The Classics Club August Meme: On Forewords and Introductions

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This month, the Classics Club has posed the following question to its members:

Do you read forewords/notes that precede many classics?  Does it help you or hurt you in your enjoyment/understanding of the work?

It’s been far too long since I’ve answered one of these questions, so I thought I’d give this month’s a go.

I remember when I read Jane Eyre last year, I glanced at the introduction of my copy before beginning to read, and the first few words spoiled the ending.

I suppose you can say that Jane Eyre is over 150 years old, so there’s no such thing as a “spoiler.”  And maybe somewhere in the back of my head, I already knew the ending.  And although knowing the ending to Jane Eyre didn’t dampen my enjoyment of the book in the slightest, having it spelled out for me right before I was going to start the book irked me.

I’m a spoilerphobe – hence, my spoiler policy on this blog.  Although it is often said that the journey is more important than the destination, I still like the destination to be unknown.

I used to skim over introductions before reading a classic novel, but now I hardly even glance at them.  I prefer to read them in depth after I finish the book.  I often wish that these introductions were labeled as “critical essays” and put after the text of the work.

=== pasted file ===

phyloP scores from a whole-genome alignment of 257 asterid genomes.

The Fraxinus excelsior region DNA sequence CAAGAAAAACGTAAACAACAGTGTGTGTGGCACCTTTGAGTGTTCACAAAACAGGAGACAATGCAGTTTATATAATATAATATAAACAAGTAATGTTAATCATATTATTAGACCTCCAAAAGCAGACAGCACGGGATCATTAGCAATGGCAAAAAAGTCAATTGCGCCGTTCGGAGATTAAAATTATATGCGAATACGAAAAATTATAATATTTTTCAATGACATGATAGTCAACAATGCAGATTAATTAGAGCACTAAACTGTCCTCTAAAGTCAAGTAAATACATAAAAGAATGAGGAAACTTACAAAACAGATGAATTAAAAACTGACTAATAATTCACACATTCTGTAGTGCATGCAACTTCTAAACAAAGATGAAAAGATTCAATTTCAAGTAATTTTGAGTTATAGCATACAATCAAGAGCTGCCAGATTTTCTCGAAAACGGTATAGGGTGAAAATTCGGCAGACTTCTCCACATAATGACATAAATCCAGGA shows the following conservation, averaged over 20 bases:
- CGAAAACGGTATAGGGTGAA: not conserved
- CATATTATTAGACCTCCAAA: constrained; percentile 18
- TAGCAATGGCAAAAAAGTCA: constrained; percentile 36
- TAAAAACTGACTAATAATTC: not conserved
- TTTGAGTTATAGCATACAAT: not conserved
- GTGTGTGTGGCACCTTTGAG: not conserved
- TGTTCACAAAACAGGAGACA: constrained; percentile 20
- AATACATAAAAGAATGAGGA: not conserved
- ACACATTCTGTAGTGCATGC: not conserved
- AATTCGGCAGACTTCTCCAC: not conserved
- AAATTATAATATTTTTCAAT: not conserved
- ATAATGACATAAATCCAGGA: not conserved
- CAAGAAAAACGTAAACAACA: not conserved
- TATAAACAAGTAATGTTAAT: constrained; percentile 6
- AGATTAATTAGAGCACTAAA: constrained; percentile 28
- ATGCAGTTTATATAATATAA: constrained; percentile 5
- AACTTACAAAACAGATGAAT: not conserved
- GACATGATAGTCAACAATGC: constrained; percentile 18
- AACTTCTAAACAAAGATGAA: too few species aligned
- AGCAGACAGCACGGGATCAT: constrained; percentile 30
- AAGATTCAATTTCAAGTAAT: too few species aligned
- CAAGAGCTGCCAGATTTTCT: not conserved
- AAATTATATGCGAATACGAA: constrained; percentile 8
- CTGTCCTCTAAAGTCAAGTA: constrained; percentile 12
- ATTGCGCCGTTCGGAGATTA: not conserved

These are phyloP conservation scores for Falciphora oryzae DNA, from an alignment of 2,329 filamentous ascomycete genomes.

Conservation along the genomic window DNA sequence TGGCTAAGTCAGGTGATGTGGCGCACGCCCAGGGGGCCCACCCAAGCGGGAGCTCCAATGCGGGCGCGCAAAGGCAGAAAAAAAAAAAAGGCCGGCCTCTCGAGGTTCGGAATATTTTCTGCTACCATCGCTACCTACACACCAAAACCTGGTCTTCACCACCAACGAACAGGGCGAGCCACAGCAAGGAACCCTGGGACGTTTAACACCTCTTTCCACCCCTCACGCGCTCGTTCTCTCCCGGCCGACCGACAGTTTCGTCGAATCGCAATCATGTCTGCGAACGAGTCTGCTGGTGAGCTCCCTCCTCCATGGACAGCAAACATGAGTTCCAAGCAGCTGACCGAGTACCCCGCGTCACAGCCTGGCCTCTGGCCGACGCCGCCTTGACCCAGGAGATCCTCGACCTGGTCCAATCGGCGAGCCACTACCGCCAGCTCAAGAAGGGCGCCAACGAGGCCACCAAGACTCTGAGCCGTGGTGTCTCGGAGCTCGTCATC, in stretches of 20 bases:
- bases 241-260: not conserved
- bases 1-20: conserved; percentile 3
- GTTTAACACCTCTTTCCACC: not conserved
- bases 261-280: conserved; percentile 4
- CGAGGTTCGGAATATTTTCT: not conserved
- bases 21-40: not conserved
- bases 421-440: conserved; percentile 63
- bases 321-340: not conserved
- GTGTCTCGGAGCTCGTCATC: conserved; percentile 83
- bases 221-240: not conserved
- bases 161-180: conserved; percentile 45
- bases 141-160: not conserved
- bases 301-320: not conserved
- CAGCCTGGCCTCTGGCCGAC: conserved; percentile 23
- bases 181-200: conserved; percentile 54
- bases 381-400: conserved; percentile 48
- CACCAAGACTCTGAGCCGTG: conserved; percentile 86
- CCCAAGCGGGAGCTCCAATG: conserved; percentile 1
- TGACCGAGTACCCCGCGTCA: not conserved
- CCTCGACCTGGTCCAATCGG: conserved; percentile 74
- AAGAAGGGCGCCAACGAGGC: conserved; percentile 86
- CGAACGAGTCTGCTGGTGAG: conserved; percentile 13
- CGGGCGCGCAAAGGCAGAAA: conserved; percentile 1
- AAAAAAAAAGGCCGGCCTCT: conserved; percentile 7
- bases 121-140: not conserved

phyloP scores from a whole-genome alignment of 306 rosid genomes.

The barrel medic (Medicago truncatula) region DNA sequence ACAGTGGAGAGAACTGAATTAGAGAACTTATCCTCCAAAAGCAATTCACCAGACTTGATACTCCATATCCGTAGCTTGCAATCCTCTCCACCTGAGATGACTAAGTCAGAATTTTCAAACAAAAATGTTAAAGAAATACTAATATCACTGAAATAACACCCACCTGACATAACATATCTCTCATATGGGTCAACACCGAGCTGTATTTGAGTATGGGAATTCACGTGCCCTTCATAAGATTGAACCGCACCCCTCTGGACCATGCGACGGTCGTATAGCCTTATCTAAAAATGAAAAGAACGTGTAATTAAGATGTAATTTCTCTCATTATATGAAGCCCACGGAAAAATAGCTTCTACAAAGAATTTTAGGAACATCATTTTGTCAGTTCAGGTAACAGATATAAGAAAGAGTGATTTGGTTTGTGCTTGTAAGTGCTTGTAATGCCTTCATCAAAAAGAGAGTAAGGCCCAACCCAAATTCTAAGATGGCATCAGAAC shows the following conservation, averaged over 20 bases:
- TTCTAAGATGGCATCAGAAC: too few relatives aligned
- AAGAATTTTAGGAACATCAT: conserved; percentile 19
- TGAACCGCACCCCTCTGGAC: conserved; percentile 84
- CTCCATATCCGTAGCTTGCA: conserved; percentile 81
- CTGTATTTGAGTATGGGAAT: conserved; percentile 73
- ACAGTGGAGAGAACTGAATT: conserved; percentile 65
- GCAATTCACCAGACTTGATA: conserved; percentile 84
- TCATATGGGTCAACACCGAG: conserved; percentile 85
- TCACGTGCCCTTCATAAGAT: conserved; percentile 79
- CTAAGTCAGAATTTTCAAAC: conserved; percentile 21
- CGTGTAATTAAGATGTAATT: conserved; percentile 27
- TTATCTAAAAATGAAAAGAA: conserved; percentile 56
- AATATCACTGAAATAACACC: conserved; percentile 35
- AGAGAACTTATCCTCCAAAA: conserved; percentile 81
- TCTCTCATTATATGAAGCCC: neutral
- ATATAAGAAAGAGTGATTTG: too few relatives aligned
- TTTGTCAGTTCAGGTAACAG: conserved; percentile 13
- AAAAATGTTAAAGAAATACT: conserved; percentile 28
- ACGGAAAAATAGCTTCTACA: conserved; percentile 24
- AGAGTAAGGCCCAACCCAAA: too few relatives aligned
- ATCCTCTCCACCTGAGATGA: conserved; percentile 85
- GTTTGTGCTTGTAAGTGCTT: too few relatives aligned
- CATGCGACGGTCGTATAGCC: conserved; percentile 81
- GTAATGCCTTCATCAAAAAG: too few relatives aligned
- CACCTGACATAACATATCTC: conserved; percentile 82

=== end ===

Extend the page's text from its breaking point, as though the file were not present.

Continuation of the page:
Even though I’m not a literature student, I do enjoy reflecting on a book and picking it apart to a certain extent.  Introductions and forewords often give a solid overview of the interpretations and scholarship surrounding the work, so I find them useful compasses for beginning to think about the book on my own.  Reading them after finishing a book adds to my understanding of what I just read.

That said, I wouldn’t mind having an introduction give some background on the author and the time period as well as a few pointers on things to watch out for while reading.  A helpful guide with no spoilers!

What are your thoughts on introductions or forewords?  Do you find their inclusion of spoilers problematic?

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8 thoughts on “The Classics Club August Meme: On Forewords and Introductions

    • It’s already hard enough to avoid spoilers for older works – I actually had the ending of Anna Karenina spoiled for me by reading something in a news magazine – so it boggles my mind that spoilers would be in something intended to be read before the book. Glad to find some others who agree!

  1. I love forwards/introductions. They’re a goldmine of information.

    Then again, I’m one of those who reads the last chapter of a book after I’ve read 2-3 beginning chapters. I can’t stand not knowing how a book is going to end!

    • I suppose knowing the ending enables you to pick up on things while you’re actually reading, instead of going over it again. I sometimes feel as though I should try it once, but I just can’t get myself to peek ahead!

  2. I don’t read intorductions, or I carefully skim them. I’ll read them after, but I’ve had the same thing happen too many times, revealing the end of the book. I’d like a chance to read it first, even if it’s a classic.

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